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Games, for scientists by scientists
Back in the 90's the horror of videogames had been marked by science as a gateway into violence and psychopathy. If you played Doom you were then doomed to become a serial killer. More recently, however, research actually tried to take a stab at the good side of gaming. Why? Probably because all the gamers grew up and happened to become researchers. So now we have evidence of increased visual-spatial skills, and hand eye coordination. So much so that even surgeons perform better if they play the Wii before doing their task. Gaming is good thanks to gamers who supported gamers.
Something else is starting to happen. People are starting to understand that games can simulate and produce data. There is talk of the army using virtual rooms to simulate battle situations so that under the same situation in duty the response time will be significantly reduced. There is also another effort that is more captivating for me personally. Fold It. Biochemists have teamed up with computer scientists to produce a game, currently under beta testing, to help create a database of folded proteins.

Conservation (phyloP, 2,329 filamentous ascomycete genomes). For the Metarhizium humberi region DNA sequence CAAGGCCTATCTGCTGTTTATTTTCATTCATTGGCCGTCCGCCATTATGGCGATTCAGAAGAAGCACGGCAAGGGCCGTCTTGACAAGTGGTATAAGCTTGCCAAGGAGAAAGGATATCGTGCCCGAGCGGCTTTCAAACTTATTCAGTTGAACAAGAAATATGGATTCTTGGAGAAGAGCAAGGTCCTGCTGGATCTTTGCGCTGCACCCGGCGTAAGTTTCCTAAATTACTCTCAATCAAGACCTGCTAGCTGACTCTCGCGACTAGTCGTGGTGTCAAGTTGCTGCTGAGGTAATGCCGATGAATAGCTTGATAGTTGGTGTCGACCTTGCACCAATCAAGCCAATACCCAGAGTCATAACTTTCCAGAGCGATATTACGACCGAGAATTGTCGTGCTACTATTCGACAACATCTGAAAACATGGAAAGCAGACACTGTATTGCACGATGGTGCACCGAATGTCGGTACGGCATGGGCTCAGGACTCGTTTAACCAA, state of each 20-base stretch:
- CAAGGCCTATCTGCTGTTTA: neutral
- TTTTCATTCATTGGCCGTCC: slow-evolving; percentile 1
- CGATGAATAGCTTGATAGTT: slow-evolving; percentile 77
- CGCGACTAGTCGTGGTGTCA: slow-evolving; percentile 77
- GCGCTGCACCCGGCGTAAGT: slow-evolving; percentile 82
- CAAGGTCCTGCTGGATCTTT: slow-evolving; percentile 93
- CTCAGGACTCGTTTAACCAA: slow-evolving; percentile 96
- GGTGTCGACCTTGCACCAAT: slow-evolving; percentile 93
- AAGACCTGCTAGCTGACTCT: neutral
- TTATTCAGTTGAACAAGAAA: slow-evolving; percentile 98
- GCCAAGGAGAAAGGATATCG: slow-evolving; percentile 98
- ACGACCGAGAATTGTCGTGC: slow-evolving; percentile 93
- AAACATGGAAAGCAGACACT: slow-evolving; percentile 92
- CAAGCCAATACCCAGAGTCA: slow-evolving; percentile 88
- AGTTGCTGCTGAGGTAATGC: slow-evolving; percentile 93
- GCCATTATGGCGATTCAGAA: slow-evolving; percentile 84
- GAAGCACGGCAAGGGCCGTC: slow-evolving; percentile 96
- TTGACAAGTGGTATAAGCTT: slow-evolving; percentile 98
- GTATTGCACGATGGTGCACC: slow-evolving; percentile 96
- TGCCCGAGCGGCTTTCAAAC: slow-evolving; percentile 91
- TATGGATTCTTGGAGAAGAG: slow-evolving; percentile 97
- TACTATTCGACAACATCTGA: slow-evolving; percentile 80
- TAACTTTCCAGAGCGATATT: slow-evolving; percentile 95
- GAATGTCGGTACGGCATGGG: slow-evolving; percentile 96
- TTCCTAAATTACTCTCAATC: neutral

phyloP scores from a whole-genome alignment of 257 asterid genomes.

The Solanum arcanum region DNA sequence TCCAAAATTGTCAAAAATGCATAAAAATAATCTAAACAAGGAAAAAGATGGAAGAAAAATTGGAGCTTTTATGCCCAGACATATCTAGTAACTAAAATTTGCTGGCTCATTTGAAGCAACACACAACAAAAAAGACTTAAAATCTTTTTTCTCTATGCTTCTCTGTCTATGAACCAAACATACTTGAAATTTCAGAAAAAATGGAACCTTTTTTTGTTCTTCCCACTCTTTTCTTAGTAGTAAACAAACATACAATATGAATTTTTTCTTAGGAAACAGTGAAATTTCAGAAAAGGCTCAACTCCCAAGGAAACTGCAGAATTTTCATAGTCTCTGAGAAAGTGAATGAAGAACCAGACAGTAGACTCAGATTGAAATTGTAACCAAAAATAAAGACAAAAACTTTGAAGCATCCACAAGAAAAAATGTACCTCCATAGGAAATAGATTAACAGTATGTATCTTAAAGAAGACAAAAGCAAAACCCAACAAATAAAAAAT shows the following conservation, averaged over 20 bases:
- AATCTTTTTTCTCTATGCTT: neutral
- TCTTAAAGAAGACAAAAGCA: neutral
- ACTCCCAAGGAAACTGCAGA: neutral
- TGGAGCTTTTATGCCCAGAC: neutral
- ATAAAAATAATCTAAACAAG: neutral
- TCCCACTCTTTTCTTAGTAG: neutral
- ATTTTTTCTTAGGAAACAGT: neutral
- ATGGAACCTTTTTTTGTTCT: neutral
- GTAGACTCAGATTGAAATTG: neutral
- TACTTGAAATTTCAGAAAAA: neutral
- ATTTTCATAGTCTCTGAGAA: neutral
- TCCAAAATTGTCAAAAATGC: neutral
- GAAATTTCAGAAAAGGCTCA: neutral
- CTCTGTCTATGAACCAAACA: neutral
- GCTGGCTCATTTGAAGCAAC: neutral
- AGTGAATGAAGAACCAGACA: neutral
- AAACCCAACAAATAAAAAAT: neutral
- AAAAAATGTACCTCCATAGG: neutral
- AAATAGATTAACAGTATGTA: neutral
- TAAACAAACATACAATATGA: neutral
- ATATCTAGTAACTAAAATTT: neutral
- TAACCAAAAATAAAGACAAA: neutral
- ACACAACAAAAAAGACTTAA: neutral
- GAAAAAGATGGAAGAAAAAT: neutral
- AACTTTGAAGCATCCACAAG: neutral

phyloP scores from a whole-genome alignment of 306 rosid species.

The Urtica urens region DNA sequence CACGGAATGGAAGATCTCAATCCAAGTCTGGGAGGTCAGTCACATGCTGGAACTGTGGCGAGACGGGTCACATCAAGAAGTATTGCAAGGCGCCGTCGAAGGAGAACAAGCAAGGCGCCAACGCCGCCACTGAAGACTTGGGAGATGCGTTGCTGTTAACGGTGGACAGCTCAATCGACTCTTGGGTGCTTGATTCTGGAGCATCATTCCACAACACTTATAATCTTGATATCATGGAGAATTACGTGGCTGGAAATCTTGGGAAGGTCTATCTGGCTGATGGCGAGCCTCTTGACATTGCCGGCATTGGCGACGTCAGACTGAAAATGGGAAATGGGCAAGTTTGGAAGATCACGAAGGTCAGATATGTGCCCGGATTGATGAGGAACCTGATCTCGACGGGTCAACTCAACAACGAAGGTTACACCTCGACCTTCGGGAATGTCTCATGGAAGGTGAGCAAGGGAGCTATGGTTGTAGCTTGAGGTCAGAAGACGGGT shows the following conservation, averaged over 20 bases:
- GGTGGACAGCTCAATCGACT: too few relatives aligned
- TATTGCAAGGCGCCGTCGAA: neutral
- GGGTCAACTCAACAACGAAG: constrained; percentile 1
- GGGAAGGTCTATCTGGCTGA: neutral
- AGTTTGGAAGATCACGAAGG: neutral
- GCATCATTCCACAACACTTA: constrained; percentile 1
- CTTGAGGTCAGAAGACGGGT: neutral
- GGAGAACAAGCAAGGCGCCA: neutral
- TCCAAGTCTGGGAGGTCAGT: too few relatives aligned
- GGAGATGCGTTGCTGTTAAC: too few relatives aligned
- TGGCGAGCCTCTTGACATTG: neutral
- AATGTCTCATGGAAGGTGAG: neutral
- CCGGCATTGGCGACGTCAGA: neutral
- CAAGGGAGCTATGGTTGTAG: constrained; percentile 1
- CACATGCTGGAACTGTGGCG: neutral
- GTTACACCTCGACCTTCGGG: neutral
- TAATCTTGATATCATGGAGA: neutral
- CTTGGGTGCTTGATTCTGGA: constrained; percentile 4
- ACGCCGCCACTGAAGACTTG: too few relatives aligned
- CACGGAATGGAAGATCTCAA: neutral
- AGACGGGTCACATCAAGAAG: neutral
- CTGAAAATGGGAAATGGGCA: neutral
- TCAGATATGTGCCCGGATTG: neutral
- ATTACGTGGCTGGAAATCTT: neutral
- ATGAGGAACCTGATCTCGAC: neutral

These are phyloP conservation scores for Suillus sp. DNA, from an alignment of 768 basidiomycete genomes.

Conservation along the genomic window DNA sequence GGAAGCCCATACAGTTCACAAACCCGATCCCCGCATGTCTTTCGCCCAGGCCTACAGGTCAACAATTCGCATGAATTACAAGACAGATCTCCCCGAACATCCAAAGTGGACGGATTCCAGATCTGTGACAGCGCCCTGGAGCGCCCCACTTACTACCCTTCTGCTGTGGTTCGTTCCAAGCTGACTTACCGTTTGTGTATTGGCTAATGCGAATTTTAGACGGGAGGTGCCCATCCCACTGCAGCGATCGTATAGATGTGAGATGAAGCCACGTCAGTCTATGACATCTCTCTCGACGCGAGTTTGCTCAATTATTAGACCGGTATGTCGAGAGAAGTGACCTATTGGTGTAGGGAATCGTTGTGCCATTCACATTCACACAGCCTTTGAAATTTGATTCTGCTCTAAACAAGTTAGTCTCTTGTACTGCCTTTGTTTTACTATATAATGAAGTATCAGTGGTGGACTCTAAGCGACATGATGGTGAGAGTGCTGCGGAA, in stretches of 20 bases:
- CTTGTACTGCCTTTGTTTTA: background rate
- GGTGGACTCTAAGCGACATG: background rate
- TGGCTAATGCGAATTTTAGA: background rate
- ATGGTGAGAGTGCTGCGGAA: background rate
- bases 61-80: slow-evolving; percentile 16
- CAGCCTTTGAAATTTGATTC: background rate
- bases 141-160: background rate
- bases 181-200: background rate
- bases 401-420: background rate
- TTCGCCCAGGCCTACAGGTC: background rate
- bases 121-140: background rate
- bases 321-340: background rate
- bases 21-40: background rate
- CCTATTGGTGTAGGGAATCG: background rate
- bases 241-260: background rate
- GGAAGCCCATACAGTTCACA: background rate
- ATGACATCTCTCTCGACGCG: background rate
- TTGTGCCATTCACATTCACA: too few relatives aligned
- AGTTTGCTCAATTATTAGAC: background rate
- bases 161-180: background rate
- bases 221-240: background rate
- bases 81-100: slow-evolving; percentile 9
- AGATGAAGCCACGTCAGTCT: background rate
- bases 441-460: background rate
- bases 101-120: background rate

Is this a good idea? Why not? Games are just a set of fundamental rules of simulated physics that are manipulated in real time with real time visual feedback. Proteins use fundamental physical rules to create their own structure. OMG! What if we gave gamers, who have a hundred thousand-fold more manipulating experience, take the gruelling task of folding hundreds of proteins and they volunteer to do it!? Awesome.
It's a fair trade. Gamers become scientists by helping to contribute to possible future cancer cures and they get a free game into the bargain. Scientists get a bunch of free work and data to make those future cures possible.
Now the question is when do we gamers get to design our own dates?